University of Surrey creates 3D printed sneezometer which makes it cheaper and easier to detect respiratory diseases
British scientists have created a new piece of medical equipment that is “fast enough to pickup the speed of a sneeze”, using a 3D printer.
The “fastest and most accurate flow meter in the world” is now designed for use by medical respirologists, but essentially the use of the device in a medical context was “entirely by accident”.
Pass The Kleenix
Until now, medical professionals needed fairly expensive ‘spirometers’ to measure lung capacity. These spirometer devices are used by doctors to diagnose respiratory conditions such as asthma, obstructive sleep apnoea and hypopnoea.
Aside from the issue of the cost, these devices could also be cumbersome and lack the sensitivity in difficult diagnostic situations, such as neonatal care.
To help tackle respiratory diseases, the University of Surrey combined a team of aerodynamic engineers with extensive wind-tunnel measurement expertise, with medical doctors. They then used a 3D printer to create what the University is calling a ‘sneezometer’; a respiratory device that is sensitive and fast enough to measure the force of a sneeze.
It works by measuring the flow of air through a patient’s lungs. Essentially, a patent breathes (or sneezes) through the device, it can detect tiny fluctuations in the breath’s flow rate, which may be caused by a disease.
“Breathing disorders are highly prevalent in the developed and developing world, with one in twelve people in the UK currently receiving treatment for asthma,” explained Dr David Birch, of the University of Surrey’s Aerodynamics and Environmental Flow research Group.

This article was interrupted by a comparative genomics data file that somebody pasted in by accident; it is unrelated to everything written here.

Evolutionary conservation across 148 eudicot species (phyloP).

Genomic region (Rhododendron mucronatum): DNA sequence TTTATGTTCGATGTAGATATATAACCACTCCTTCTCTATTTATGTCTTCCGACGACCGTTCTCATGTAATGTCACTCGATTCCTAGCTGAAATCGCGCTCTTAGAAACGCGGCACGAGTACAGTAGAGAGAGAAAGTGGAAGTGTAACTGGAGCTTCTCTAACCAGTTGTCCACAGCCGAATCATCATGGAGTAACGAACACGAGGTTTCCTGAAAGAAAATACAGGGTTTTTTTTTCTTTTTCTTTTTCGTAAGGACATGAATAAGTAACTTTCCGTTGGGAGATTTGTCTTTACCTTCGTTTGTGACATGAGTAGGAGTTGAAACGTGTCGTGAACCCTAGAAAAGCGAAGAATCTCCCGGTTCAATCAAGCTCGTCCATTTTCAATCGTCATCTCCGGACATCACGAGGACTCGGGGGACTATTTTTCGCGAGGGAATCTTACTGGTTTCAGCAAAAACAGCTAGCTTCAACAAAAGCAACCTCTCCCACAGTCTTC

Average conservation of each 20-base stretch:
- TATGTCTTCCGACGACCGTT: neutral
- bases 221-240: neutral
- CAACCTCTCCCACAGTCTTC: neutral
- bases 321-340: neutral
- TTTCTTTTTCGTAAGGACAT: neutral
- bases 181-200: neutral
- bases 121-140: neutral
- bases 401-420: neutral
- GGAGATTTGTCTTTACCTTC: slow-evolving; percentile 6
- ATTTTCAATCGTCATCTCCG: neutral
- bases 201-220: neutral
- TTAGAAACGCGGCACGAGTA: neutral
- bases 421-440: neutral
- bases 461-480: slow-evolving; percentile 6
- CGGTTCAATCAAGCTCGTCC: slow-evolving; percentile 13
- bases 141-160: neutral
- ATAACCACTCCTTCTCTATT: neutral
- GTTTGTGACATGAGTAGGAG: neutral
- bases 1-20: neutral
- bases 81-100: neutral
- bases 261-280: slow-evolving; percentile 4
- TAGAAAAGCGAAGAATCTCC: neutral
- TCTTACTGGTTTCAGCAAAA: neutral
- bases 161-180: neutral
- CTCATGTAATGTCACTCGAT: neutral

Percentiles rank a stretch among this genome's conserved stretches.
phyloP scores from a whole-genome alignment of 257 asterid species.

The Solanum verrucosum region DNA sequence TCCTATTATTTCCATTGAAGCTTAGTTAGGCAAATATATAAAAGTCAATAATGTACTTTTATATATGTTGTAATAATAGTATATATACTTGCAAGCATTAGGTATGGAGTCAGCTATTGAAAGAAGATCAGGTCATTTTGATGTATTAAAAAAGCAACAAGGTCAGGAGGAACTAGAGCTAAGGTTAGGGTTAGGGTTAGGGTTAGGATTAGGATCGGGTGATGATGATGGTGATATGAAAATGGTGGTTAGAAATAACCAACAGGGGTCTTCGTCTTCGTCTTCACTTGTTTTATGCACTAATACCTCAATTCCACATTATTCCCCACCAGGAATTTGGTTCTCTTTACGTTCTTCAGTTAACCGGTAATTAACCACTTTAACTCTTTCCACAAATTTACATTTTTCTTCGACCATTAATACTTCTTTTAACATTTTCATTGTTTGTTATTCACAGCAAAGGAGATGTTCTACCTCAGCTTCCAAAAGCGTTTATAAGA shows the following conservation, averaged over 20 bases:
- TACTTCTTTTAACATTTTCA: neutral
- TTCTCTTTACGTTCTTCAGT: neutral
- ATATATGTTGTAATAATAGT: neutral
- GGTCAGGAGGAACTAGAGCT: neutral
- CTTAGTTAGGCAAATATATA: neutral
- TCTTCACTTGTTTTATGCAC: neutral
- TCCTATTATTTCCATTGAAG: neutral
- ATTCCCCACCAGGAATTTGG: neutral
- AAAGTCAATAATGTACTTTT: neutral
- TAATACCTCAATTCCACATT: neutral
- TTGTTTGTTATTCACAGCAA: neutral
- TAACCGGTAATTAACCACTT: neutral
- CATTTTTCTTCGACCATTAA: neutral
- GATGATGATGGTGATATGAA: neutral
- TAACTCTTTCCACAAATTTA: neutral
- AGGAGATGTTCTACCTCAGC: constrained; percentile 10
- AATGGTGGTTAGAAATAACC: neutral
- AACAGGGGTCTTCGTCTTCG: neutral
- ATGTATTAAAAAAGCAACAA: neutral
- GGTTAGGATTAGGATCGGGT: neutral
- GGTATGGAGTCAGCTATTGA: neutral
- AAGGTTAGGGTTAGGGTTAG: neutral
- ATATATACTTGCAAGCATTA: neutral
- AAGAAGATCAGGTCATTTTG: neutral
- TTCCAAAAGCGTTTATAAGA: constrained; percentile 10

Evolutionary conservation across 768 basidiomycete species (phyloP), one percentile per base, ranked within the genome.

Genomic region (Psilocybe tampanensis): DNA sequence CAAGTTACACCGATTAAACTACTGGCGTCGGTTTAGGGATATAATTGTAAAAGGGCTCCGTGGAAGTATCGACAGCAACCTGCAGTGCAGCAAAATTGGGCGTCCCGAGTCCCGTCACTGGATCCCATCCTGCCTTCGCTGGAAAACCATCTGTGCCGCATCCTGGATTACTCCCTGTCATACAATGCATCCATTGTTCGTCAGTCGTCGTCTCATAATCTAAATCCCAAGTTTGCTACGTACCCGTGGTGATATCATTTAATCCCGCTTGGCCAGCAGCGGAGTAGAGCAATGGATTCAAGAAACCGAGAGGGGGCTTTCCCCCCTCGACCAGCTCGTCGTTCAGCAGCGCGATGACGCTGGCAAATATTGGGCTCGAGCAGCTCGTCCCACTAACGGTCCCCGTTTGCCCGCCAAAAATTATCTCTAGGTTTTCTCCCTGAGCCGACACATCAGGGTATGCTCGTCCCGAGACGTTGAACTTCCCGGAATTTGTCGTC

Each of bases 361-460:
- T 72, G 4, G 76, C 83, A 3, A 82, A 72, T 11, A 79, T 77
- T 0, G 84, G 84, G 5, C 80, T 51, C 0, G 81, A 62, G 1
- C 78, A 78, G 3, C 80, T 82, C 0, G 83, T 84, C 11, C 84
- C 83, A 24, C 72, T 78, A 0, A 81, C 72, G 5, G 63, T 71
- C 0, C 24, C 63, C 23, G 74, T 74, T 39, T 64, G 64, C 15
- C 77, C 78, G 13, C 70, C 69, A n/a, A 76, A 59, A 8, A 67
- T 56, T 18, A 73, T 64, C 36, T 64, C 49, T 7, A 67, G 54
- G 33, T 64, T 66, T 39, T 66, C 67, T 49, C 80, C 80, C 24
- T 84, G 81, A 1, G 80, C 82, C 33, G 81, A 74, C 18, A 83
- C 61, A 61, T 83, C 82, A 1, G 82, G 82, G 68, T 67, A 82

“The diagnosis and monitoring of respiratory diseases is key to proper treatment and we have now developed a simple, low-cost and non-intrusive diagnostic solution that will make doctors lives easier across the world.
“We have created a portable, highly sensitive and accurate spirometer that can catch the speed of a sneeze,” said Dr. Paul Nathan, the sneezometer’s co-inventor. “What’s almost as impressive is that we created this innovative device using simple 3D printing technology, with all of the prototypes ‘printed’ around the internal electronics.”
The Sneezometer is currently being trialled at Kings College Hospital, London where the device may be used to help diagnose a range of conditions.
“The ability to measure the sensitivity of airflow detection and pull out other information from single breath is very interesting from both a research and clinical perspective,” added Dr Manasi Nandi, Senior Lecturer in Integrative Pharmacology at King’s College London. “This is currently not picked out with conventional tests, and we have already been using it to mimic testing of asthma.”
The sneezometer could enter clinical service as soon as 2018.
“From our expertise in wind-tunnel measurement we have translated fundamental research into an incredibly beneficial technology that will have real impact on the lives of patients with chronic illnesses and will make diagnosis faster, cheaper and more accurate,” said Dr Birch.
Technology is increasingly being used by medical experts seeking to tackle everyday human deseases and illness.
Google for example has partnered with Swiss pharmaceutical giant Novartis to develop ‘smart’ contact lenses, designed to help people with diabetes track their blood glucose levels.
IBM last year expanded its healthcare operations with the acquisition of medical imaging company Merge Health for $1 billion (£660m). Merge Health’s capabilities have been incorporated into IBM’s health analytics unit, which is powered by the Watson supercomputer.
And Apple has expanded its health ambitions with the open source ResearchKit framework. This allows iPhone and Apple Watch users to participate in medical and health research.
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